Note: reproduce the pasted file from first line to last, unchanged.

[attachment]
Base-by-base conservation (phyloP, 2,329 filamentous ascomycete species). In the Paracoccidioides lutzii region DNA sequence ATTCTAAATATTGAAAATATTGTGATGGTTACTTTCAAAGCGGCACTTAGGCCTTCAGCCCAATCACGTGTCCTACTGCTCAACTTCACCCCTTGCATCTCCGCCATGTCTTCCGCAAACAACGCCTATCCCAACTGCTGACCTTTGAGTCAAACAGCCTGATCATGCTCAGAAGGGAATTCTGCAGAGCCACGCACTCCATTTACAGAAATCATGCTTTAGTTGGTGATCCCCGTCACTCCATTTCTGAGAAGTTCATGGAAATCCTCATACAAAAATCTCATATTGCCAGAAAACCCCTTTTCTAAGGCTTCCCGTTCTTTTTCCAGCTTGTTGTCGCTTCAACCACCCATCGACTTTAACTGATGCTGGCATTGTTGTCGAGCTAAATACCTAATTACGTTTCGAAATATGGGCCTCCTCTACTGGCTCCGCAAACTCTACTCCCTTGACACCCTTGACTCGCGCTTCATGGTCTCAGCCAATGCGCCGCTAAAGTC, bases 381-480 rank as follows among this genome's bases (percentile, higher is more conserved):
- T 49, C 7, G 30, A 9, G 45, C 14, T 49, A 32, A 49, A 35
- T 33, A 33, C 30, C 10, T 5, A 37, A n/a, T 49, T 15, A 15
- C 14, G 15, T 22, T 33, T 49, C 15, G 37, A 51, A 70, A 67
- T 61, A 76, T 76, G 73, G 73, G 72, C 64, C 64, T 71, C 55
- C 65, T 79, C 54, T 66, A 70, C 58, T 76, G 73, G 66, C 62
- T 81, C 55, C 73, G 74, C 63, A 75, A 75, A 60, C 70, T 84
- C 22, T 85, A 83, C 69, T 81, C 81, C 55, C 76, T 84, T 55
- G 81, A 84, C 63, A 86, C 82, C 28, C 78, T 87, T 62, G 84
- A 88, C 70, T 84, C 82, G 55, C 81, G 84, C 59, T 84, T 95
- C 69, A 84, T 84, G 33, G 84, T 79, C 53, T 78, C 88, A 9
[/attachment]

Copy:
Base-by-base conservation (phyloP, 2,329 filamentous ascomycete species). In the Paracoccidioides lutzii region DNA sequence ATTCTAAATATTGAAAATATTGTGATGGTTACTTTCAAAGCGGCACTTAGGCCTTCAGCCCAATCACGTGTCCTACTGCTCAACTTCACCCCTTGCATCTCCGCCATGTCTTCCGCAAACAACGCCTATCCCAACTGCTGACCTTTGAGTCAAACAGCCTGATCATGCTCAGAAGGGAATTCTGCAGAGCCACGCACTCCATTTACAGAAATCATGCTTTAGTTGGTGATCCCCGTCACTCCATTTCTGAGAAGTTCATGGAAATCCTCATACAAAAATCTCATATTGCCAGAAAACCCCTTTTCTAAGGCTTCCCGTTCTTTTTCCAGCTTGTTGTCGCTTCAACCACCCATCGACTTTAACTGATGCTGGCATTGTTGTCGAGCTAAATACCTAATTACGTTTCGAAATATGGGCCTCCTCTACTGGCTCCGCAAACTCTACTCCCTTGACACCCTTGACTCGCGCTTCATGGTCTCAGCCAATGCGCCGCTAAAGTC, bases 381-480 rank as follows among this genome's bases (percentile, higher is more conserved):
- T 49, C 7, G 30, A 9, G 45, C 14, T 49, A 32, A 49, A 35
- T 33, A 33, C 30, C 10, T 5, A 37, A n/a, T 49, T 15, A 15
- C 14, G 15, T 22, T 33, T 49, C 15, G 37, A 51, A 70, A 67
- T 61, A 76, T 76, G 73, G 73, G 72, C 64, C 64, T 71, C 55
- C 65, T 79, C 54, T 66, A 70, C 58, T 76, G 73, G 66, C 62
- T 81, C 55, C 73, G 74, C 63, A 75, A 75, A 60, C 70, T 84
- C 22, T 85, A 83, C 69, T 81, C 81, C 55, C 76, T 84, T 55
- G 81, A 84, C 63, A 86, C 82, C 28, C 78, T 87, T 62, G 84
- A 88, C 70, T 84, C 82, G 55, C 81, G 84, C 59, T 84, T 95
- C 69, A 84, T 84, G 33, G 84, T 79, C 53, T 78, C 88, A 9